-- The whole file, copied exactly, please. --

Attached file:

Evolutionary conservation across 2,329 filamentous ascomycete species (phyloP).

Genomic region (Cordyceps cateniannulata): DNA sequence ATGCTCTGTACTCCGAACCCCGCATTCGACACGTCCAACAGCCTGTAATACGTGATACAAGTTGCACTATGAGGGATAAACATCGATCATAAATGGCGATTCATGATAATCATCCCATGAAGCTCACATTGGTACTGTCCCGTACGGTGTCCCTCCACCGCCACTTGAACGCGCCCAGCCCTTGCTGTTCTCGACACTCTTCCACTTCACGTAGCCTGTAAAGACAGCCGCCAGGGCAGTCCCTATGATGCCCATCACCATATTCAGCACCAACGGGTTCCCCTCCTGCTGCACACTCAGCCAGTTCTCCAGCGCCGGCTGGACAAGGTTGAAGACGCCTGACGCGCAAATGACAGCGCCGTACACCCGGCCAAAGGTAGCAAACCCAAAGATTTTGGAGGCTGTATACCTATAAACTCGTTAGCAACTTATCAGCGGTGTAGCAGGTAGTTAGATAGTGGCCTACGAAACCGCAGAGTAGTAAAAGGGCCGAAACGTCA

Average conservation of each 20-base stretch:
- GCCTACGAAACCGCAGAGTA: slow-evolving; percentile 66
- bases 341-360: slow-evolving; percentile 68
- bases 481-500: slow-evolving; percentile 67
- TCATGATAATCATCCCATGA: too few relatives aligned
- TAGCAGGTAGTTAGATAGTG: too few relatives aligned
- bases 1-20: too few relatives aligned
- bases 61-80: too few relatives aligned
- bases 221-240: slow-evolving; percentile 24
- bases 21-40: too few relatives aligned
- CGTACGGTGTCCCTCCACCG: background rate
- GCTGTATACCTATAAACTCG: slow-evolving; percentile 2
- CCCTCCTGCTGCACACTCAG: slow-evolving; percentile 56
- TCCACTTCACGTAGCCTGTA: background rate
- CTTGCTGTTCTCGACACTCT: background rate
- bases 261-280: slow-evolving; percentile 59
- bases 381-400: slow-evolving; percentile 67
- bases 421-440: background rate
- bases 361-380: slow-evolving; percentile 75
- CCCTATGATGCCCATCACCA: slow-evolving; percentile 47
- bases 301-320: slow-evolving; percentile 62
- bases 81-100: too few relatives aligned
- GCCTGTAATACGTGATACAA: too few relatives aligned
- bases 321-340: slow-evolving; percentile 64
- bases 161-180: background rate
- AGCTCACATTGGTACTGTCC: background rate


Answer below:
Evolutionary conservation across 2,329 filamentous ascomycete species (phyloP).

Genomic region (Cordyceps cateniannulata): DNA sequence ATGCTCTGTACTCCGAACCCCGCATTCGACACGTCCAACAGCCTGTAATACGTGATACAAGTTGCACTATGAGGGATAAACATCGATCATAAATGGCGATTCATGATAATCATCCCATGAAGCTCACATTGGTACTGTCCCGTACGGTGTCCCTCCACCGCCACTTGAACGCGCCCAGCCCTTGCTGTTCTCGACACTCTTCCACTTCACGTAGCCTGTAAAGACAGCCGCCAGGGCAGTCCCTATGATGCCCATCACCATATTCAGCACCAACGGGTTCCCCTCCTGCTGCACACTCAGCCAGTTCTCCAGCGCCGGCTGGACAAGGTTGAAGACGCCTGACGCGCAAATGACAGCGCCGTACACCCGGCCAAAGGTAGCAAACCCAAAGATTTTGGAGGCTGTATACCTATAAACTCGTTAGCAACTTATCAGCGGTGTAGCAGGTAGTTAGATAGTGGCCTACGAAACCGCAGAGTAGTAAAAGGGCCGAAACGTCA

Average conservation of each 20-base stretch:
- GCCTACGAAACCGCAGAGTA: slow-evolving; percentile 66
- bases 341-360: slow-evolving; percentile 68
- bases 481-500: slow-evolving; percentile 67
- TCATGATAATCATCCCATGA: too few relatives aligned
- TAGCAGGTAGTTAGATAGTG: too few relatives aligned
- bases 1-20: too few relatives aligned
- bases 61-80: too few relatives aligned
- bases 221-240: slow-evolving; percentile 24
- bases 21-40: too few relatives aligned
- CGTACGGTGTCCCTCCACCG: background rate
- GCTGTATACCTATAAACTCG: slow-evolving; percentile 2
- CCCTCCTGCTGCACACTCAG: slow-evolving; percentile 56
- TCCACTTCACGTAGCCTGTA: background rate
- CTTGCTGTTCTCGACACTCT: background rate
- bases 261-280: slow-evolving; percentile 59
- bases 381-400: slow-evolving; percentile 67
- bases 421-440: background rate
- bases 361-380: slow-evolving; percentile 75
- CCCTATGATGCCCATCACCA: slow-evolving; percentile 47
- bases 301-320: slow-evolving; percentile 62
- bases 81-100: too few relatives aligned
- GCCTGTAATACGTGATACAA: too few relatives aligned
- bases 321-340: slow-evolving; percentile 64
- bases 161-180: background rate
- AGCTCACATTGGTACTGTCC: background rate